Pope Francis will visit Cuba on his way to the United States in September, the Vatican said Wednesday — a trip that will come months after he helped negotiate a diplomatic thaw between the two countries.
The exact timing of the Cuba trip wasn’t immediately released, but the Vatican said the Pope would stop in Cuba before his planned late September stops in Washington, New York and Philadelphia.
In Havana’s Cathedral Square, people reacted joyously to the news.
“The Pope coming here, maybe he could … make more positive ways for Cubans to go towards religion, more than politics,” said Raul Garcia, a Cuban-American who returned to the island. “I think it’s going to be a very good visit, very beneficial for the country.”
“We are waiting for him. We’re very happy he is coming,” said Ulises, a man who sells brightly colored paintings of antique cars to tourists on the street next to the sprawling Havana Cathedral. “He should come and get to know it and walk around the pretty spots in Havana.”
Cuba’s state-run television reported that Francis would visit, but like the Vatican did not report exactly when he would arrive.
Francis, the first pope from Latin America, played a role in restarting diplomatic relations between Cuba and the United States, earning praise from both U.S. President Barack Obama and Cuban President Raul Castro.
The Pope made personal pleas to Obama and Cuban leaders in private letters, writing that the two nations should try to reset their relations after decades of friction. The Vatican also hosted talks between U.S. and Cuban delegations in October, where they hashed out aspects of a new trade policy and discussed the release of jailed American contractor Alan Gross, who was freed as part of the detente between the two countries.
“I want to thank His Holiness, Pope Francis, whose moral example shows us the importance of pursuing the world as it should be, rather than simply settling for the world as it is,” Obama said in December as he announced a U.S. policy shift on Cuba.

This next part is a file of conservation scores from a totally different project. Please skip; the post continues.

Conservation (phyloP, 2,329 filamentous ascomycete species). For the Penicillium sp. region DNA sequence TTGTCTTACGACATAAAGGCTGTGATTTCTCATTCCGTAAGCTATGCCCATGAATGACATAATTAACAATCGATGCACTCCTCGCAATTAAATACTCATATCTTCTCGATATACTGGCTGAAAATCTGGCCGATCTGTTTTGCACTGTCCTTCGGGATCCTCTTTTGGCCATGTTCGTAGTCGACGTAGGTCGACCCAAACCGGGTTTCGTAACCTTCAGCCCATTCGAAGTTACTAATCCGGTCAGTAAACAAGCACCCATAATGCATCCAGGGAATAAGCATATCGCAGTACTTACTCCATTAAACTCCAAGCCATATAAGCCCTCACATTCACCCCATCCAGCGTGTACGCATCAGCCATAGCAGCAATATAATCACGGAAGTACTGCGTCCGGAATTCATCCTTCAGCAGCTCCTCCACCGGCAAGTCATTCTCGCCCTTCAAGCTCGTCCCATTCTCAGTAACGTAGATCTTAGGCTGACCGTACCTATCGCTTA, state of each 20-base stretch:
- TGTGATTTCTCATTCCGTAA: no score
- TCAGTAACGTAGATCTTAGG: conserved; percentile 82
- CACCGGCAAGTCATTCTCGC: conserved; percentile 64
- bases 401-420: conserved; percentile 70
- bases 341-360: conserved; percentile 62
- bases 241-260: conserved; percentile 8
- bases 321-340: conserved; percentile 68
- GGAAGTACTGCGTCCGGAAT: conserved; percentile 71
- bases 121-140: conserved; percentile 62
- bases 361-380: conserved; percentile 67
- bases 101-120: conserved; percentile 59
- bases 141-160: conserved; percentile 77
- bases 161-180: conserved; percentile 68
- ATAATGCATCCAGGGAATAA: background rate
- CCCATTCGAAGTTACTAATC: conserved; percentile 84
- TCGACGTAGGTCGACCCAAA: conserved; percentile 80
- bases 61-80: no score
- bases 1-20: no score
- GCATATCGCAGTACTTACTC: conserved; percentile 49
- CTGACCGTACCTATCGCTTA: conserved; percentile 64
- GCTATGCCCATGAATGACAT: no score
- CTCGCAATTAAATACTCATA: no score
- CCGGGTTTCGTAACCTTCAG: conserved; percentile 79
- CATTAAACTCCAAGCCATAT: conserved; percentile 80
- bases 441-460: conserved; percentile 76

Since his election in 2013, Pope Francis has displayed a deep interest in international affairs. He repeatedly urged Western leaders not to bomb Syria, hosted a prayer service between Israeli and Palestinian leaders at the Vatican and waded into diplomatic controversy last week by referring to the killing of 1.5 million Armenians a century ago as a “genocide.” The latter move deeply upset Turkish leaders, who recalled their Vatican ambassador.
The Pope is expected to continue his international activism in July with a trip to South America, where he will visit Ecuador, Bolivia and Paraguay.
In late September, Francis will visit Washington, where he will address Congress; New York, where he will address the U.N. General Assembly; and Philadelphia, where he will celebrate a public Mass that’s expected to draw more than 1 million people.
Francis will be the third consecutive leader of the Roman Catholic Church to visit Cuba. St. John Paul II stopped there for several days in 1998, and Pope Benedict XVI visited for three days in 2012.
Church officials in Havana said that they expect Francis’ visit to be shorter than those of his predecessors. Officials from the Vatican are expected to travel to the island soon to finalize logistics for Francis’ trip, the officials said.